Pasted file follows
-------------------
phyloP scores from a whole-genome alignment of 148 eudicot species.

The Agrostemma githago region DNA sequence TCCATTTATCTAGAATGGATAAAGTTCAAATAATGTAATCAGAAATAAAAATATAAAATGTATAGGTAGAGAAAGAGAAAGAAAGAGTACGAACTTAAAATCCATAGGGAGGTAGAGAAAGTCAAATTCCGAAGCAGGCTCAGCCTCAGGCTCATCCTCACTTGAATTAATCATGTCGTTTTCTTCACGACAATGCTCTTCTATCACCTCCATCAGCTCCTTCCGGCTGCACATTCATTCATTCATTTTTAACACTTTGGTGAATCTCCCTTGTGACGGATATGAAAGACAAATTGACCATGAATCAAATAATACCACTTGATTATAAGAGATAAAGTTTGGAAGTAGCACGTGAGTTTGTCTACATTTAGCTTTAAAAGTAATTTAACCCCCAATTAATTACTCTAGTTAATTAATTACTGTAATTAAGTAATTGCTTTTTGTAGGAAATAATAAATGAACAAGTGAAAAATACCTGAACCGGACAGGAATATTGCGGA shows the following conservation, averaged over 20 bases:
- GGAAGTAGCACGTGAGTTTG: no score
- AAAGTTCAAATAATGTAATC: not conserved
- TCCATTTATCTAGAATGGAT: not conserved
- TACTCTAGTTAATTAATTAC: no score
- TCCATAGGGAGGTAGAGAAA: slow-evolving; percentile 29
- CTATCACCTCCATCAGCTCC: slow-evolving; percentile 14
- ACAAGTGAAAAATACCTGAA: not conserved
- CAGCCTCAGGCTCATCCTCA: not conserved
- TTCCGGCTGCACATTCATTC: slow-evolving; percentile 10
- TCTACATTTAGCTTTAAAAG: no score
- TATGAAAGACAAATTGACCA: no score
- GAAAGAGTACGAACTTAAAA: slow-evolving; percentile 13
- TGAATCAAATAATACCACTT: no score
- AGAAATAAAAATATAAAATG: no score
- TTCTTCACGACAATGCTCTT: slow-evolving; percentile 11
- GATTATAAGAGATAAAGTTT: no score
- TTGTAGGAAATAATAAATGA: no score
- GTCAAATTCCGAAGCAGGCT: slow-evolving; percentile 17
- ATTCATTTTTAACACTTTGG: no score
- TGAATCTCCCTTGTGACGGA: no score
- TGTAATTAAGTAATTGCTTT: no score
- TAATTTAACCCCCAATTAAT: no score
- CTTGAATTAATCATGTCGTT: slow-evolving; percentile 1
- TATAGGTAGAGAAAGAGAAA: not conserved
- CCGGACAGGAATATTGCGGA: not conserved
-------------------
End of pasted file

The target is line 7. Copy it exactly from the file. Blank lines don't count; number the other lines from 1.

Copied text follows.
- TCCATAGGGAGGTAGAGAAA: slow-evolving; percentile 29